Using primary sources with students these days is so much easier thanks to great sites like http://www.digitalvaults.org/ by the National Archives. Like any other tool though, primary sources must be strategically used. Here are four tips to keep in mind every time you get ready to use primary sources with students.
- Choose Wisely– Always think about the topic and content you are teaching. Then think about your essential question(s). Pick a primary source (visual, document, or auditory piece) that will work towards the students understanding. If my goal of a lesson on the Civil Rights movement is to get students to understand the enormous effort used to make significant changes to Jim Crow laws, then a first-hand account of the march on Selma would work really well, whereas an image of the march on Washington might not be as powerful given what the lesson goal is. Always try to include each of three types of primary sources : 1) visuals, 2) first hand accounts like diaries and old news stories, and 3) audio.
- 5 P’s (Prior Preparation Prevents Poor Performance)– Have a creative plan in place as to how the students will be introduced to the primary source(s). Create an air of mystery or intrigue surrounding the sources. For example, in a lesson on the writing of the Declaration of Independence, have students pretend they are pickers who have discovered Ben Franklin’s diary entries of those fateful days in a cluttered attic. Setting the stage for how students will encounter primary sources is akin to the opening statement of an essay…it’s got to grab their attention or forget about it.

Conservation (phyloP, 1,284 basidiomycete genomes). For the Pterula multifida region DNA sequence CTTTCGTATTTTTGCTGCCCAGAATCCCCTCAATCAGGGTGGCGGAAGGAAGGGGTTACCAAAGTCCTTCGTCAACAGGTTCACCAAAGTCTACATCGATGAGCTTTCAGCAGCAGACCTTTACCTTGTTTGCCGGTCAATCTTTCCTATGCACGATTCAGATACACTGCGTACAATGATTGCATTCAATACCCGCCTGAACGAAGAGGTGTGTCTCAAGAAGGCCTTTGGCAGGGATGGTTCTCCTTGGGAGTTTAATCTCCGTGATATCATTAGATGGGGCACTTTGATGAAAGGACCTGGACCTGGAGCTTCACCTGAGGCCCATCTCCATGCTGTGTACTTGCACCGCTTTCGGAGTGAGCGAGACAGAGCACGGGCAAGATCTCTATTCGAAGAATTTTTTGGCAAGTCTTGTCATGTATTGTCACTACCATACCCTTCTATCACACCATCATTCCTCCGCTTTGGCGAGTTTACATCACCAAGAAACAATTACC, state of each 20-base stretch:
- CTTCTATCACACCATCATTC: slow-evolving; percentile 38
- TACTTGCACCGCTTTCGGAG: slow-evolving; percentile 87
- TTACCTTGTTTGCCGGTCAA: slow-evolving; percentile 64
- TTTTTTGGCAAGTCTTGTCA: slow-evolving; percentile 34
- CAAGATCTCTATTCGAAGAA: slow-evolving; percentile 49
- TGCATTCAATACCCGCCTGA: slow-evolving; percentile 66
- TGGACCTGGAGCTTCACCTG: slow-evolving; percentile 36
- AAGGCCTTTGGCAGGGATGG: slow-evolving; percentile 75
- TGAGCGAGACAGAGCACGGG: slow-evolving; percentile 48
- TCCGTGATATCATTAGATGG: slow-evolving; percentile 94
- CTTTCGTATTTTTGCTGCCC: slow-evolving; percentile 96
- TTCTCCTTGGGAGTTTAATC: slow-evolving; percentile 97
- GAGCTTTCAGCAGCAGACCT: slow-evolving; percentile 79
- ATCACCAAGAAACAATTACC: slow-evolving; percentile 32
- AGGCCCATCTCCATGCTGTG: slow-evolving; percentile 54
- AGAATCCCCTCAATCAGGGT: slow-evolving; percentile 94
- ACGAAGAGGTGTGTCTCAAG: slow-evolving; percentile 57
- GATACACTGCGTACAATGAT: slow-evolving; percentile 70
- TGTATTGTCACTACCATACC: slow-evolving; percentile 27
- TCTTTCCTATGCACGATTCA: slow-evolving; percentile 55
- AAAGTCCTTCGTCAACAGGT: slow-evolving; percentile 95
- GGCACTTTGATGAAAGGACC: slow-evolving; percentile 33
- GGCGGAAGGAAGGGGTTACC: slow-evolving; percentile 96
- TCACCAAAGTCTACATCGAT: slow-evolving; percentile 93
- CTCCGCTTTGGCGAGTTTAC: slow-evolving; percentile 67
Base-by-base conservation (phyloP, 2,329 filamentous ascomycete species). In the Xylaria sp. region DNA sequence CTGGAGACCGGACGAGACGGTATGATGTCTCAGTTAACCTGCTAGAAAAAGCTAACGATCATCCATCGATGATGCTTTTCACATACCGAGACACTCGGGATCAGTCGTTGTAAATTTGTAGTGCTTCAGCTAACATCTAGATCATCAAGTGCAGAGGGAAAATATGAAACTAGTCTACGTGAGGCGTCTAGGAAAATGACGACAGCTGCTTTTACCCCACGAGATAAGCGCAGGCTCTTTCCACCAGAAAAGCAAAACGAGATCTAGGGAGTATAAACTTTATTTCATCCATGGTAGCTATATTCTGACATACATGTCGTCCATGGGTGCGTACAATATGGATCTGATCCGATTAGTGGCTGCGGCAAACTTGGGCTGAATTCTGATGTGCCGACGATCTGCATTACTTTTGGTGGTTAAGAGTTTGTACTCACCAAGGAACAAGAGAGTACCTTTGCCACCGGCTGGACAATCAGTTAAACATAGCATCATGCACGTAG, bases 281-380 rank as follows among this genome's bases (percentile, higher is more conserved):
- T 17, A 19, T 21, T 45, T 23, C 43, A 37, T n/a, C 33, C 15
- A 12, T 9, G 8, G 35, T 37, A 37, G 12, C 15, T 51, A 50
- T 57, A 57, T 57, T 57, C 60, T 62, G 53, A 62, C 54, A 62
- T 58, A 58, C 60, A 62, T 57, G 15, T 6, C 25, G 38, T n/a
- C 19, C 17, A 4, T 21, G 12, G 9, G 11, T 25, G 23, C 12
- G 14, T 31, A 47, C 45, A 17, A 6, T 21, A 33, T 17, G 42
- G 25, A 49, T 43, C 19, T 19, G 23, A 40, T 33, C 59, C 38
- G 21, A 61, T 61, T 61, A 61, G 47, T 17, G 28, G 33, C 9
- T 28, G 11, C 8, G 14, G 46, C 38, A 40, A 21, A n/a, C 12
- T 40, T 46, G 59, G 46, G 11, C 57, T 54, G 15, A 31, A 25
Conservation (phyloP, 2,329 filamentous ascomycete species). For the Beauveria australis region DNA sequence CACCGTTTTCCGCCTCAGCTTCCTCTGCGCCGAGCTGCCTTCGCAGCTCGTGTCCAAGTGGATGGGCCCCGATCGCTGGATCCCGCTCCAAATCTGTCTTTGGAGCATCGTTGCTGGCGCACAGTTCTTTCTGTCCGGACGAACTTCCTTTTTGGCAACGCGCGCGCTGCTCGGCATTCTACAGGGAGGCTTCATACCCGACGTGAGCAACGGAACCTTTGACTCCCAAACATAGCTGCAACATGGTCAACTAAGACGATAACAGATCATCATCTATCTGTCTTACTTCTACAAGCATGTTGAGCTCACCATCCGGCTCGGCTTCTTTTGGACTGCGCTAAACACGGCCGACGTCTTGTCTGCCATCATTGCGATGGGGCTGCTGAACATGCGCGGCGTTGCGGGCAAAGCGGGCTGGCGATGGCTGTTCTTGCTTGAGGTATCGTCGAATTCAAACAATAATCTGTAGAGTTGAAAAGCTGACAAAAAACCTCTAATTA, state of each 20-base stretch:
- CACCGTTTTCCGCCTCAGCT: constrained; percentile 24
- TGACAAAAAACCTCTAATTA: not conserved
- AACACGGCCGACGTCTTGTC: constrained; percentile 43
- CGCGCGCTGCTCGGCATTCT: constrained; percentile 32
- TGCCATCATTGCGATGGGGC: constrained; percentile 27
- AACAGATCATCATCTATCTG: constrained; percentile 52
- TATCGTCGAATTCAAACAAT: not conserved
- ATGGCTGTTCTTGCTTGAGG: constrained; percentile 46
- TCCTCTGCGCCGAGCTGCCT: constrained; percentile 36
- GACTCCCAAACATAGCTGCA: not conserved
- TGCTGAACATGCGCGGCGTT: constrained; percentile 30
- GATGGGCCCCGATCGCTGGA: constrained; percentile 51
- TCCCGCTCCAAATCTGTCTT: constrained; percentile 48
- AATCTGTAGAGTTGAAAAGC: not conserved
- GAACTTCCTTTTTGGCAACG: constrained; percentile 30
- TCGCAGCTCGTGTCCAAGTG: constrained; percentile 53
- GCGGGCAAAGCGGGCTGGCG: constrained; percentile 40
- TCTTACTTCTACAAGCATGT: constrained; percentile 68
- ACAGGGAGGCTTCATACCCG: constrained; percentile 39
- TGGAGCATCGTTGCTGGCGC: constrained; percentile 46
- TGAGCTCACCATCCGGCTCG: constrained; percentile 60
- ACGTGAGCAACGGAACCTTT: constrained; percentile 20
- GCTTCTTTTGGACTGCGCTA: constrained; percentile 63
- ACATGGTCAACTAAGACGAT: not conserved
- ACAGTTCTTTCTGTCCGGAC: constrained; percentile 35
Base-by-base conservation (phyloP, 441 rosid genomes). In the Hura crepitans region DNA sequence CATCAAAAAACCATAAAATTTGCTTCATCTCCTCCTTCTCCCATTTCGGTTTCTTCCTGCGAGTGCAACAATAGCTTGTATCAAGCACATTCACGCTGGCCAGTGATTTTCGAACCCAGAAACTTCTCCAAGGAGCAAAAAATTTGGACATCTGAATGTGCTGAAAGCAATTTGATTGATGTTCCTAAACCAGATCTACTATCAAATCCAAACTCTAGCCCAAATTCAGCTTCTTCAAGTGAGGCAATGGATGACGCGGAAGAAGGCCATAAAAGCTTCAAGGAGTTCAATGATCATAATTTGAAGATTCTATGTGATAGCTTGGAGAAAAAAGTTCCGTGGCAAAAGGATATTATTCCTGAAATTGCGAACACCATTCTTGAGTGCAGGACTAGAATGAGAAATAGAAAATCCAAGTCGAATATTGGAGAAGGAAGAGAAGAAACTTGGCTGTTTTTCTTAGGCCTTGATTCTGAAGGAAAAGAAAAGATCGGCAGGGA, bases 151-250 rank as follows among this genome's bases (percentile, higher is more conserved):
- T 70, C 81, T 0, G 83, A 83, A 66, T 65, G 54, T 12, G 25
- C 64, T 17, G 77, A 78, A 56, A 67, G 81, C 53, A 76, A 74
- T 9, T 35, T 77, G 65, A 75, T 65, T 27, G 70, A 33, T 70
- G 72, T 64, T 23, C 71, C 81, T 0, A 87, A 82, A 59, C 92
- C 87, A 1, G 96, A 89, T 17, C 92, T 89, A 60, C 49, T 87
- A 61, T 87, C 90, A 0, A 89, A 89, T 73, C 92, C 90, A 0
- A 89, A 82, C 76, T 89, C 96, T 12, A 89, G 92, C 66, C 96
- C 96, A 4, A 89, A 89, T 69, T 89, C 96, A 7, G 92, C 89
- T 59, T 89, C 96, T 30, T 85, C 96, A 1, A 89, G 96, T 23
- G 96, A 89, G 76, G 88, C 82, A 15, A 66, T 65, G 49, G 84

- Discovery Learning– Challenge students to answer a series of questions that spiral in difficulty. When I started teaching in the early ’90’s my best friend was Bloom’s Quick Flip. Though different iterations exist of it, it’s still a super tool to use. Find a knowledge question that everyone can answer on the primary source and build from there, asking questions from comprehension, application, analysis, synthesis, and finally evaluation.
- Make it Personal– As students examine the primary source(s), include a way for them to make a personal connection to it. For example, as students see a portion of the Vietnam wall, have students find soldiers who shared a common name, town, or even birthday. Challenge students to find primary sources that are similar (topically) to the ones you share with them.
How do you make primary sources interesting and meaningful to students? Share your ideas with us!